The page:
People love stories.
In this world of multitasking electronic overload, it can be tough to break through the noise. It can be very difficult to silence your mind, to focus on one thing. Can you think of times when you can? For me, I think back to camping as a kid, sitting around a fire at night, listening to a camp counselor tell enchanting, and sometimes terrifying stories. The snap of the fire, the orange glow on faces, the warm face and chest and a cool back from the summer evening chill.
The setting served to focus the mind. The silence provided an opportunity to own the space, all eyes on the person talking.
How do you make your sales presentations? Is it a roomful of laptops? An office with your prospect glancing at his monitor? Do people hold their cell phones in their laps, glancing every minute or so?
I find the evolution (or de-evolution) of electronic decorum fascinating to watch. A few years ago a person making/taking a call in a restaurant was considered rude. Today you hardly think twice. The chatter about making calls on airplanes leans heavily against allowing it, but if it becomes a reality, do you really think you’ll resist it forever? We took our kids to Red Robin for dinner a while back and I glanced at the next table where four teenagers sat looking at iPods and phones, never once talking to each other (maybe they were texting each other).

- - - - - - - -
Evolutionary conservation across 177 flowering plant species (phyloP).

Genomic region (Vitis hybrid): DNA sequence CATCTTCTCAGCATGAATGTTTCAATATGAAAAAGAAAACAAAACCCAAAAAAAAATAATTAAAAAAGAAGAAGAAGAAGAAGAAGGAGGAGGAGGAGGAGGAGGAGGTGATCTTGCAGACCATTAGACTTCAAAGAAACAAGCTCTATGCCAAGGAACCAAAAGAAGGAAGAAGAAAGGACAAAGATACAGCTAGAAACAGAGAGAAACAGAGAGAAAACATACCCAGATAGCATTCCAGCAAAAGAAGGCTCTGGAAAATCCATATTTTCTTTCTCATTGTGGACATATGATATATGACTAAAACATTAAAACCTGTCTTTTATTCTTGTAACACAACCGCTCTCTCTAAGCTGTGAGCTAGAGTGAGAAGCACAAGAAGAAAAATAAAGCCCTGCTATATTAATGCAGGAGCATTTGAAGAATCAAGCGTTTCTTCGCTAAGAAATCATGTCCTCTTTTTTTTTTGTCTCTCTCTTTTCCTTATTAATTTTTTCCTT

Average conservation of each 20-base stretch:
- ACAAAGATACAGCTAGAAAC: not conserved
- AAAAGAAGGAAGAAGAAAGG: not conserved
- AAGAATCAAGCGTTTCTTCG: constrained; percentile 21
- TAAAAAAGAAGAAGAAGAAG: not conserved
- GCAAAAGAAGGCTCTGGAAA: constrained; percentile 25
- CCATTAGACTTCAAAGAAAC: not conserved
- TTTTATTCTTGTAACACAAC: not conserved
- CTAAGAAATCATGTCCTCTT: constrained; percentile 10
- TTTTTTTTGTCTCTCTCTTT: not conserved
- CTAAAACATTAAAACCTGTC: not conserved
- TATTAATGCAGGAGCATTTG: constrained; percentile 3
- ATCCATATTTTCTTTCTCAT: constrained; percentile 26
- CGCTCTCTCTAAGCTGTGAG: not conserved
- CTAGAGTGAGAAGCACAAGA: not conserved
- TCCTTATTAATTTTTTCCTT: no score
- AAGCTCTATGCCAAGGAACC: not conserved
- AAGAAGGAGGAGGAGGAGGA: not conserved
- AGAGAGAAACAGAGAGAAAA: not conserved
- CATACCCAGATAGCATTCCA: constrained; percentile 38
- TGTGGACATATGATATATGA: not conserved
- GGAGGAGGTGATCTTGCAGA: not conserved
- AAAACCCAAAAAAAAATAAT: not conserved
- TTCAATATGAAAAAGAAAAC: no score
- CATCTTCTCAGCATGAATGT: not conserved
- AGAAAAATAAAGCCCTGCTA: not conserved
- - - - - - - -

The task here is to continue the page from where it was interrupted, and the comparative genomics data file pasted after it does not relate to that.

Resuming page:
So maybe it’s time to do something bold in your next meeting, and ask for laptops down, and cell phones on silent. They’ve agreed to give you their time, and you’ve worked hard to make it worth their while.
“But I couldn’t do that…I don’t want to be rude.” Who’s being rude when someone won’t give you their full attention for a short bit of time?
It’s as easy as this. “I’m very excited to share our ideas with you today. I hope I can ask for laptops down and cell phones on silent for a while, and I know it will be worth your time.” There. You’ve been polite, and also set up that you’ve got a solution worth listening to.